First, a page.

In preparation to of the study session, Paul was asked by the organisers how a book like Richard Gething’s Calligraphotechnica (London 1619)  was produced. Richard Gething (1585?–1652?) was a writing-master from Herefordshire, who lived in London most of his adult live. His Calligraphotechnia, a copybook with examples of handwritings and letter flourishes, was first published in 1616 as A Coppie Book of the Usuall Hands Written.  The first thing we have to realise with looking at the published versions of this writing manuals, is that they were printed from engravings, and therefore the handwriting had been cut into copperplates. In the case of Gething, we do not know who was the engraver, who had prepared the publication by transmitting a written manuscript onto copper plates. You can leave through the full book here. In the full version of the video you can hear how Paul explains the clear remnant of the use of a quill in the printed version (see the video at 1:06:48).

Subsequently Paul demonstrated how a letterform could have been made by Richard Gething taking the following image as his model.

A sample page from Richard Gething, Galligraphotechnia (London 1642).

Paul Antonio will be travelling to Texas, USA in May, to give several workshops and demonstrations. If you happen to be in that part of the world, don’t hesitate to sign up for some of his workshops here

And again, for the full recording of the 80 minute demonstration, see our event page, or click here

A Visit to the Making & Knowing Lab

By Sietske Fransen & Katie Reinhart

As the start of the respective second and third years of our research projects, the Making Visible post-docs and the Genius before Romanticism team visited the Making and Knowing project last week at Columbia University in New York. The Making and Knowing project, led by Professor Pamela Smith, has the aim to reconstruct the sixteenth-century artisanal workshop as to understand more about the practice of making and knowing in the early modern period.

Oyster ash and cuttlefish bone are just a few of the things one will find in the Making & Knowing lab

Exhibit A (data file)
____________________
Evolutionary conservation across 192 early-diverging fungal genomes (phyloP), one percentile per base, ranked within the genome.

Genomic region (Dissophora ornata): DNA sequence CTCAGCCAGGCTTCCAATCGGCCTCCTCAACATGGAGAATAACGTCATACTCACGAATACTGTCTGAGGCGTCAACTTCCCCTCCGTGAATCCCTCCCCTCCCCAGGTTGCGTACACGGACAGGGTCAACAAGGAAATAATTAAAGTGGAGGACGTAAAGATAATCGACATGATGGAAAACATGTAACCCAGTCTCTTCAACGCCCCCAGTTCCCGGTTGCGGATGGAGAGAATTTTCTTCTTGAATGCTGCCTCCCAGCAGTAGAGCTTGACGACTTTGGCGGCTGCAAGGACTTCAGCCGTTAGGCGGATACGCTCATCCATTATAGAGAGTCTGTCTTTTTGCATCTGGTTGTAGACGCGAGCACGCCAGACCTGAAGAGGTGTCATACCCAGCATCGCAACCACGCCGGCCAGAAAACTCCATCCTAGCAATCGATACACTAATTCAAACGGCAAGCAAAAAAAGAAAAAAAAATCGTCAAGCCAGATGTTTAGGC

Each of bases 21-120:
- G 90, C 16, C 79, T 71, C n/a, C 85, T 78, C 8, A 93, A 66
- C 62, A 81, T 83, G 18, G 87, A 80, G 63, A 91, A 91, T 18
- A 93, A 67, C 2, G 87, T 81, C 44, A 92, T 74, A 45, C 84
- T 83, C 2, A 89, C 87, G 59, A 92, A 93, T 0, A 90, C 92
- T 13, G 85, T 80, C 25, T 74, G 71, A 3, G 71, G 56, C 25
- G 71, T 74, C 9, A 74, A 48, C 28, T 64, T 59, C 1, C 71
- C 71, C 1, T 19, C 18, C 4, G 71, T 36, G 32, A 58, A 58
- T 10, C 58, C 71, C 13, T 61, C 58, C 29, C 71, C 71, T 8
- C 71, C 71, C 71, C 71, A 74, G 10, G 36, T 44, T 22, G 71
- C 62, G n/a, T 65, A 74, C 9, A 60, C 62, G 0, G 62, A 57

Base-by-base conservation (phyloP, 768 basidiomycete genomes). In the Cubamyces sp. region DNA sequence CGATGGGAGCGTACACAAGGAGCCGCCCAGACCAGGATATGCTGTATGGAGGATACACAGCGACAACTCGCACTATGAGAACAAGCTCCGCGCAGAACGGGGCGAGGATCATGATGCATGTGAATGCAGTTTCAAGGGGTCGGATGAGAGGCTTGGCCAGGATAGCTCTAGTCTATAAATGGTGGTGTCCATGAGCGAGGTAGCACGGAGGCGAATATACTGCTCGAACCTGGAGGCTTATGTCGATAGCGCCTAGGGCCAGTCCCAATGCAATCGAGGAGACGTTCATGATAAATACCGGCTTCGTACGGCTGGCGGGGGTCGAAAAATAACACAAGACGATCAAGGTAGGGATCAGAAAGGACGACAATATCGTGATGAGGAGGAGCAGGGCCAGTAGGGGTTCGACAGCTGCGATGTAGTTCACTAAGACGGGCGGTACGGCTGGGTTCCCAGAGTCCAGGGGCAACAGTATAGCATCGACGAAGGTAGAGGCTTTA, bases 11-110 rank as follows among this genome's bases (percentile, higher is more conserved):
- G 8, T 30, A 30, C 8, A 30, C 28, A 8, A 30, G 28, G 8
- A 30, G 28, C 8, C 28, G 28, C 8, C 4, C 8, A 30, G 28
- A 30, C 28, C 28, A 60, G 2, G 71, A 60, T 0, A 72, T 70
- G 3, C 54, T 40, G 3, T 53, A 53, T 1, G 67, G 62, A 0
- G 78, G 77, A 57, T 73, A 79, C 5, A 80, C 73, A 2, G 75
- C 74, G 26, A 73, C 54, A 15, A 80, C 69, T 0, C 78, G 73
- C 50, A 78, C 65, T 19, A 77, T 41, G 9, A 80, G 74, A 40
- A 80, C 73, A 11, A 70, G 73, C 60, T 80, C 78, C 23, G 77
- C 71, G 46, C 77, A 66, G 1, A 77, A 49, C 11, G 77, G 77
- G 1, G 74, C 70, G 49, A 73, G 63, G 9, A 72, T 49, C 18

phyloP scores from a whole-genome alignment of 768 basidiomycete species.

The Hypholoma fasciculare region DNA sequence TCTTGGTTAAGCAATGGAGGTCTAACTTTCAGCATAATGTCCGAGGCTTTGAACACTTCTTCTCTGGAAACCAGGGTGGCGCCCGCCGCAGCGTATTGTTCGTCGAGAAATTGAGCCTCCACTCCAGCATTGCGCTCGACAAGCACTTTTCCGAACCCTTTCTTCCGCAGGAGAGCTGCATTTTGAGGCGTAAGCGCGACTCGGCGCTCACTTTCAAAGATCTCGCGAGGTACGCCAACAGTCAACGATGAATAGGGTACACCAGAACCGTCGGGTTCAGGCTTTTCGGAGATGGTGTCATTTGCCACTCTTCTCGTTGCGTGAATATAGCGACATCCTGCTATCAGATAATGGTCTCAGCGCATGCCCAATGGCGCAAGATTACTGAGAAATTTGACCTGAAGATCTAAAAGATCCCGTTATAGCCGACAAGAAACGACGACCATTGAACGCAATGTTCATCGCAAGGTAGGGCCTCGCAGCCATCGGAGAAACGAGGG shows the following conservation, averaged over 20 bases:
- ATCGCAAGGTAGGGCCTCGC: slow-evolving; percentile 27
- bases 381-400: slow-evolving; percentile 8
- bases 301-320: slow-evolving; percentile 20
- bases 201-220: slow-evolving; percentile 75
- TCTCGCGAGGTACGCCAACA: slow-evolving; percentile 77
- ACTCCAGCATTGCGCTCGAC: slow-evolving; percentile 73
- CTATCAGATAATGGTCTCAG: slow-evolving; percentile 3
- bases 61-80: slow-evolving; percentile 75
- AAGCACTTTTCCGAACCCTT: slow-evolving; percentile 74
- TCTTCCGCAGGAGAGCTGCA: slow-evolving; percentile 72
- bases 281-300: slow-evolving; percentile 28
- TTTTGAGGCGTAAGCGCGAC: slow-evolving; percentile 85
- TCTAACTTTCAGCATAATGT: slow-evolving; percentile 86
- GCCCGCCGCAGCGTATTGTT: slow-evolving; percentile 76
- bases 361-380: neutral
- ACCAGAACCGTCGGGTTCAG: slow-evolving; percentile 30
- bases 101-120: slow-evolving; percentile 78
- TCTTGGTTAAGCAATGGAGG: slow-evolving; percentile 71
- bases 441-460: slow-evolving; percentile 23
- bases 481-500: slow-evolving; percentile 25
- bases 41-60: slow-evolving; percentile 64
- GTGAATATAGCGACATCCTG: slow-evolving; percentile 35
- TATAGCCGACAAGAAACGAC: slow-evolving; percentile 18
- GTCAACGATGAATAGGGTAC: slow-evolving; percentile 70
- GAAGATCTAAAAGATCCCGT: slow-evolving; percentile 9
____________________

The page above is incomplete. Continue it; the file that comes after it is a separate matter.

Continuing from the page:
Oyster ash and cuttlefish bone are just a few of the things one will find in the Making & Knowing lab

Based around an anonymous manuscript (BNF Ms. Fr. 640) the project transcribes and translates the manuscript and then reproduces the recipes and experiments as described by the author-compiler. The final outcome of the project will be a fully annotated and translated online edition of the manuscript. To do all this, the project’s director, the project manager, and three post-docs work closely together with a large group of experts (from the digital humanities to expert makers), while the reproducing of recipes mainly happens in a learning environment. The latter means that the research group offers graduate courses to students at Columbia University in which the students work with the manuscript, and re-create the described recipes.

A drawer of imitation coral
A drawer full of imitation coral

Since the theme of our current (second) year of the project is ‘expertise’, especially how expertise could be gained by the fellows of the Royal Society, and how expertise would help and influence their visual practices, a visit to the laboratory of the Making and Knowing project has been very insightful.

Every semester, the Making and Knowing project runs a graduate seminar where students from different fields can learn about early modern artisanal practices through hands-on participation in the lab. But, like any craft process it is hard to fully grasp without doing it yourself, so we donned our lab coats and joined the class for a day. The day we were observers, the subject under investigation was making and casting from bread moulds.

Scientific laboratory or modern day cabinet of curiosities?
Scientific laboratory or modern day cabinet of curiosities?